She seethes. Almost unable to talk. “Why did you do it at all?”
“Should I have just ignored your poverty or other issues? I tried that.”
“Yeah. I ignored so many differences. Always.”
“So you patronized me?!”
“What else would you suggest?!”
“I’m embarrassed by my poverty.”
“I know. That’s why I ignored it.”
Another perfume hater steps in. “Yours right. I’m not sure there is a good way to respond.”
“Well, I can’t fix the broken society. Sorry. But I tried to ignore it to be genuinely friendly.”
“Stop!” you’re embarrassing yourself says another hater to the so-called, loudest hater.
“How?!” fumes the loudest hater.
“You’re not prepared to talk about class so why are you making it an issue?”
“Because I was embarrassed!!!” she yells.
“Embarrassed by what?!” asks another hater.
“By how crappy everything looked in comparison!”
“But what was I supposed to do about that?” asks Lacey.
The loudest hater blinks. “Not be so nice.”
“Isn’t that sad though?!” asks Lacey.
“It is. But for whatever reason that’s what would have made her feel less insecure.” says the very liberal hater.
Lacey sighs in exasperation.
“Lots to think about.” says Lacey. “I’m sorry I embarrassed you by being too friendly.“ She says to the loudest hater.
“Actually, I was too friendly.” says the loudest hater.
Lacey smiles. “I shouldn’t have patronized it.”
She thinks. “Are you always this nice?”
“This isn’t that nice. I’m just being polite and lacking any intention to harm you.” says Lacey. “I’m being nice, but not that nice.”
The perfume community looks uncomfortable suddenly.
“So you’re just that naturally sweet and mellow?” asks the super Liberal hater.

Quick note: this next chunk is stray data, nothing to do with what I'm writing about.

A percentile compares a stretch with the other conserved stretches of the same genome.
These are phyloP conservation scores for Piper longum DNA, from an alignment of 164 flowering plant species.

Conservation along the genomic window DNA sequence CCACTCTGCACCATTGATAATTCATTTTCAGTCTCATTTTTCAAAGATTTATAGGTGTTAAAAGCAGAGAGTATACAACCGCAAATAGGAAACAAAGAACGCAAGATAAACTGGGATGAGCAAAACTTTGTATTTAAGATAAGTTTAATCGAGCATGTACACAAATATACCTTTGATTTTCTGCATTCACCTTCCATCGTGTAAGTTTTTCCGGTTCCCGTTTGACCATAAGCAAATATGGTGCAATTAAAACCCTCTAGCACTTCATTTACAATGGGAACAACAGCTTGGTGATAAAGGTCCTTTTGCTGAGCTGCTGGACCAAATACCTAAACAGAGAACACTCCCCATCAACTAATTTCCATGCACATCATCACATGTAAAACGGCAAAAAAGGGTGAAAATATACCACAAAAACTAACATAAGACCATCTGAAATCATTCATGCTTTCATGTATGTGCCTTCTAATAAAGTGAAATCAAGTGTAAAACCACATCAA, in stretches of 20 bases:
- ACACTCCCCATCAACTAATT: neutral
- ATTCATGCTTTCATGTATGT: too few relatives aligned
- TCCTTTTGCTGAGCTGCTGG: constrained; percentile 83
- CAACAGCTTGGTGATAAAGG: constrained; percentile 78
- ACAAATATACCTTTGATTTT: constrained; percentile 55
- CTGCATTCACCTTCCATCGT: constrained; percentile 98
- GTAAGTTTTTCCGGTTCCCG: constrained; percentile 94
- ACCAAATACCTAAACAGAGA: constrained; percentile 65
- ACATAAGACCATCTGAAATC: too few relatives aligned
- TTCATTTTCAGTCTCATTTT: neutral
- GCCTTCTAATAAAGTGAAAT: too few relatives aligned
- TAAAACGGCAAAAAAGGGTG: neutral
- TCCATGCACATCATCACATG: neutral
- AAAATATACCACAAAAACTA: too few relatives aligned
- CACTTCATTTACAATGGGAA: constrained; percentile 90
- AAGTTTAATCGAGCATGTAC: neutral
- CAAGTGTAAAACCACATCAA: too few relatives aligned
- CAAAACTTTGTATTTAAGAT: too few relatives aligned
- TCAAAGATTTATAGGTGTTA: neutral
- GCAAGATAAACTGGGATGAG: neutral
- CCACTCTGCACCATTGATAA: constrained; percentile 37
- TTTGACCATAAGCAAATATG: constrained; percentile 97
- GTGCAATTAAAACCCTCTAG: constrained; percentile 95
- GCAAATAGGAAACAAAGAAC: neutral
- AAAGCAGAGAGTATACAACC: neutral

“It’s not just mellow. She’s well-bred.” says Louis.
“Well, yeah, but don’t upper-class people get their claws out?!” asks the loudest hater.
“Not for no reason. That’s sick.” says Lacey.
“What in Heaven’s name are you expecting her to do or say?!” asks Louis.
“Oh my gosh! You’re just over it?!” asks the loudest perfume hater.
“Over what?!” asks Lacey, increasingly confused. Anxious.
The loudest hater covers he mouth in shock.
“You’re supposed to be angry!” yells an Asian hater, as if cueing in lines.
“Why?” asks Lacey. “I was in the wrong.”
“You really are that obtuse?!” asks another hater.
“Obtuse about what?” asks Lacey.
“Okay, pumpkins. Bitch has no idea what you’re talking about. Try harder to be clear with your emotions. It’s kind she’s writing about you. Remember that.” says someone observing.
“She was…too nice. It got dumb. She’s sorry. What else do y’all want?!” asks another observer. “Be real.”
“You has no idea how weird it was for you to be in the community.” says the loudest hater.
“Why though? Because I wasn’t black? I’m confused. Why?!” asks Lacey.
“I think they all just felt embarrassed. It’s one thing to be seeing oud. But you can get over that. It’s weird to see so much…”. He trails off.
“I wanted you to be a spoiled, fake upper-class, immature, over-spender.” says the loudest hater. “But you’re actually kind of like a sweet little old lady in a young woman’s body.” She laughs.
“She has good taste!” says a man in the community.
“Yes! But she’s-“
“She’s scary.” says someone.
“How would you have responded to a little old lady?” asks the super Liberal hater.
She grows incredibly silent. “‘I’m not a slut! Seriously! I’m not!’” She pauses. “That’s the first thing I would have said to her.”
“Seriously?!” scoffs another hater.
The loudest hater looks at her like she’s insane.
“I’m conservative too.” she says competitively.
“That’s not really the same thing though.” says Lacey.
The loudest hater laughs, but tries not to.
“True.” she admits. “Why don’t you like newer styles?!”
“I just don’t like them. It’s not that complicated in that way.” says Lacey. “Although that is complicated in its own way too psychologically, I suppose.”
“True.” says a different hater.
“Are you even conservative?” asks the hater who is conservative.
“Well…let’s think about that in context.” says Lem Billings as a ghost.